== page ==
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Sarah Teich: Canada’s proposed law to battle foreign interference is a good start but still needs work

Commentary

Prime Minister Justin Trudeau appears as a witness at the Public Inquiry Into Foreign Interference in Ottawa, April 10, 2024. Sean Kilpatrick/The Canadian Press.

The federal bill aimed at countering the long arm of foreign interference and transnational repression in Canada is strong but not strong enough.

Bill C-70, tabled May 6, proposes various amendments to the CSIS Act, the Security of Information Act, and the Criminal Code. It would also, if passed, enact the long-awaited foreign influence registry, the Foreign Influence Transparency and Accountability Act.

In one crucial area of improvement, it is critical that Canadian authorities communicate with individuals who are targeted by foreign interference and transnational repression. To date, in many instances, this has not happened. A high-profile example of this occurred last year. When news broke that threats had been made against Conservative MP Michael Chong by agents of the Chinese government, it became evident that Canadian authorities had failed to disclose those threats to Chong or his family.

Bill C-70’s amendments to the CSIS Act would allow information to be disclosed if the disclosure “is essential in the public interest” and if “that interest clearly outweighs any invasion of privacy that could result from the disclosure.” The addition of Section 19 (2.1) to the CSIS Act appears to provide an alternative path to disclosure of threats, but only if the information does not contain any personal information of a Canadian or person in Canada, or the name of a Canadian entity or corporation. While disclosure could never be permitted in all instances—Canadian law must always balance privacy rights—it is not clear if these amendments go far enough in striking the proper balance.

On the other hand, the proposed amendments to the Security of Information Act are significant and strong. Under the new Section 20 (1), every person who “at the direction of, for the benefit of or in association with, a foreign entity or a terrorist group, induces or attempts to induce, by intimidation, threat or violence, any person to do anything or to cause anything to be done” could be found to have committed an offence.

Section 20 (2) broadens the extraterritorial application of this offence, and sections 20.1 (1), 20.2 (1), 20.3 (1), and 20.4 (1) create additional offences. Critically, Section 20.4 (1) could help protect vulnerable political processes, such as nomination contests, from foreign interference. Finally, proposed amendments to Section 22 of the Security of Information Act widen the act’s preparatory offences and raise the maximum penalty for their commission.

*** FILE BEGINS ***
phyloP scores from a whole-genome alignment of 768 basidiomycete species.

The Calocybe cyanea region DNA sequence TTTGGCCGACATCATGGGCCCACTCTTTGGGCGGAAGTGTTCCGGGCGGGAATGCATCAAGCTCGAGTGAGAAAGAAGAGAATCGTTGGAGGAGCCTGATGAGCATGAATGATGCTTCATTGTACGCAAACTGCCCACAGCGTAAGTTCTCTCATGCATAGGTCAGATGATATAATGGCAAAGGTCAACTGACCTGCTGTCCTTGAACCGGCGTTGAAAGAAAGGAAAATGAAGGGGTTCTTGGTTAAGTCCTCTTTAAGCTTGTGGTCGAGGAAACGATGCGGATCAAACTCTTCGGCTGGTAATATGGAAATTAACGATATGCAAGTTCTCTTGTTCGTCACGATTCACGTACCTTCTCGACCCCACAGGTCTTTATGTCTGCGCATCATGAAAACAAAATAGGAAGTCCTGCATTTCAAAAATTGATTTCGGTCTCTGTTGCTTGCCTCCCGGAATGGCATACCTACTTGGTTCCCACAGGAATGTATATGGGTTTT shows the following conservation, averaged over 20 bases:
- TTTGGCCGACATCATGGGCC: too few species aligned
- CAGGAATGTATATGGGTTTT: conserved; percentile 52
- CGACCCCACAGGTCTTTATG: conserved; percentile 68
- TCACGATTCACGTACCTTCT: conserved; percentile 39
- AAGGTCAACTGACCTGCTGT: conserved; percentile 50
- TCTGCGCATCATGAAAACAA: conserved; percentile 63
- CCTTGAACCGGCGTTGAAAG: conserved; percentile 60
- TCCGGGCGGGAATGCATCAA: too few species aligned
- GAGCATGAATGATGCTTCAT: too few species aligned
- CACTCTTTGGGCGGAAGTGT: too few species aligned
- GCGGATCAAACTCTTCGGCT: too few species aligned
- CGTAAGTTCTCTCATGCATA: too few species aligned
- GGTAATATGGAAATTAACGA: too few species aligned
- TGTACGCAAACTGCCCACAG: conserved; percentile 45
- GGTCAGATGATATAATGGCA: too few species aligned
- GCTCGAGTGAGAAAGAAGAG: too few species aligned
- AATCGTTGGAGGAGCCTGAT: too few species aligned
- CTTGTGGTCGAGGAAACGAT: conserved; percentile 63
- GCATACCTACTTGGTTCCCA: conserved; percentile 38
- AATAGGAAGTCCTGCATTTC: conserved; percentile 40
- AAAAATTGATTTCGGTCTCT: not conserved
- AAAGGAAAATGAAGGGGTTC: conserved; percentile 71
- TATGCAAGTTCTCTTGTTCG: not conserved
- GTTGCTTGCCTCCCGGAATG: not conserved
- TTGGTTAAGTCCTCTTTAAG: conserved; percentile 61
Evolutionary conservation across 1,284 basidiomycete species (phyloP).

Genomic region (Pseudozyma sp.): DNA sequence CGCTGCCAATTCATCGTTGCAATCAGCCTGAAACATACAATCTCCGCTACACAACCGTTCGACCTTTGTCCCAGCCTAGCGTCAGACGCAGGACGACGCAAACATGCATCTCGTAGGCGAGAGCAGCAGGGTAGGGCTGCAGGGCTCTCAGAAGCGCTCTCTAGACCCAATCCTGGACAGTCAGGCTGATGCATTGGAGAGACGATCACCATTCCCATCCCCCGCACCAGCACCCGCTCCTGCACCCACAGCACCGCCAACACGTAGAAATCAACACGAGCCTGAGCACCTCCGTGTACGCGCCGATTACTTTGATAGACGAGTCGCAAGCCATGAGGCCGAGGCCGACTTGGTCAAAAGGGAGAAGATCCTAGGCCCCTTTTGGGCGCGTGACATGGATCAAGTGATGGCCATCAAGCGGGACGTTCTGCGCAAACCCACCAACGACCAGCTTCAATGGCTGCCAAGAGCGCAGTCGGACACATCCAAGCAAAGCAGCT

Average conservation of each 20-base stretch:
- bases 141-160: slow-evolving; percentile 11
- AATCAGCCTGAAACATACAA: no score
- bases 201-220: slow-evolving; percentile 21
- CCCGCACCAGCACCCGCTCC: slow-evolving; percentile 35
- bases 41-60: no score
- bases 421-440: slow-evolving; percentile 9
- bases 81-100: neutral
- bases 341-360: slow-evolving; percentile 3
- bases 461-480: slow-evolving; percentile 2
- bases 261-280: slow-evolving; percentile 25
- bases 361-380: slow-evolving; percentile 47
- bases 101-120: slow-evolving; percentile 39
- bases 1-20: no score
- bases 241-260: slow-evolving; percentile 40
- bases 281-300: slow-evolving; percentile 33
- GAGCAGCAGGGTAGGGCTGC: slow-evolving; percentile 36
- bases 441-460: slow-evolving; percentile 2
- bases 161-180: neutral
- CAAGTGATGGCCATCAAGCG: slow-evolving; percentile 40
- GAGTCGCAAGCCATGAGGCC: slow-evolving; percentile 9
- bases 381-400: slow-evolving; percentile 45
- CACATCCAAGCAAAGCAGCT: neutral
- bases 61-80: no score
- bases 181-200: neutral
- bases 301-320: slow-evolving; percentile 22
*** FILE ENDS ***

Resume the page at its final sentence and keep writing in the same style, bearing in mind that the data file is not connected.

Further, the enactment of a foreign influence registry would enable greater transparency regarding foreign influence in political and governmental processes. Anyone besides diplomats and other exempted persons who enter an arrangement with a foreign principal would be required to register within 14 days and provide information as to that arrangement.

However, the kind of information that must be registered will be outlined in regulations that have yet to be made. Section 4 of the foreign influence registry act necessarily limits these requirements to political and governmental processes, thereby excluding instances of foreign influence that occur in other realms.

While it is encouraging that a commissioner of foreign influence would be able to conduct investigations and would be given the powers to compel witness attendance and document production, it is likely that enforcement of registration requirements will prove challenging. Foreign interference and transnational repression may be carried out with the involvement of proxies and proxy organizations, and the provision of indirect benefits, which may present challenges in investigations and enforcement.

Bill C-70 is also limited by what it noticeably lacks. Amendments to the Criminal Code are restricted to the sabotage offences, the first offence of which already existed. It does not create a specific foreign interference offence, nor does it create the offence of refugee espionage, which is criminalized in some European countries. Strikingly, Bill C-70 does not propose the addition of a definition of “transnational repression” to the CSIS Act or to any of the other pieces of legislation it proposes to amend or enact.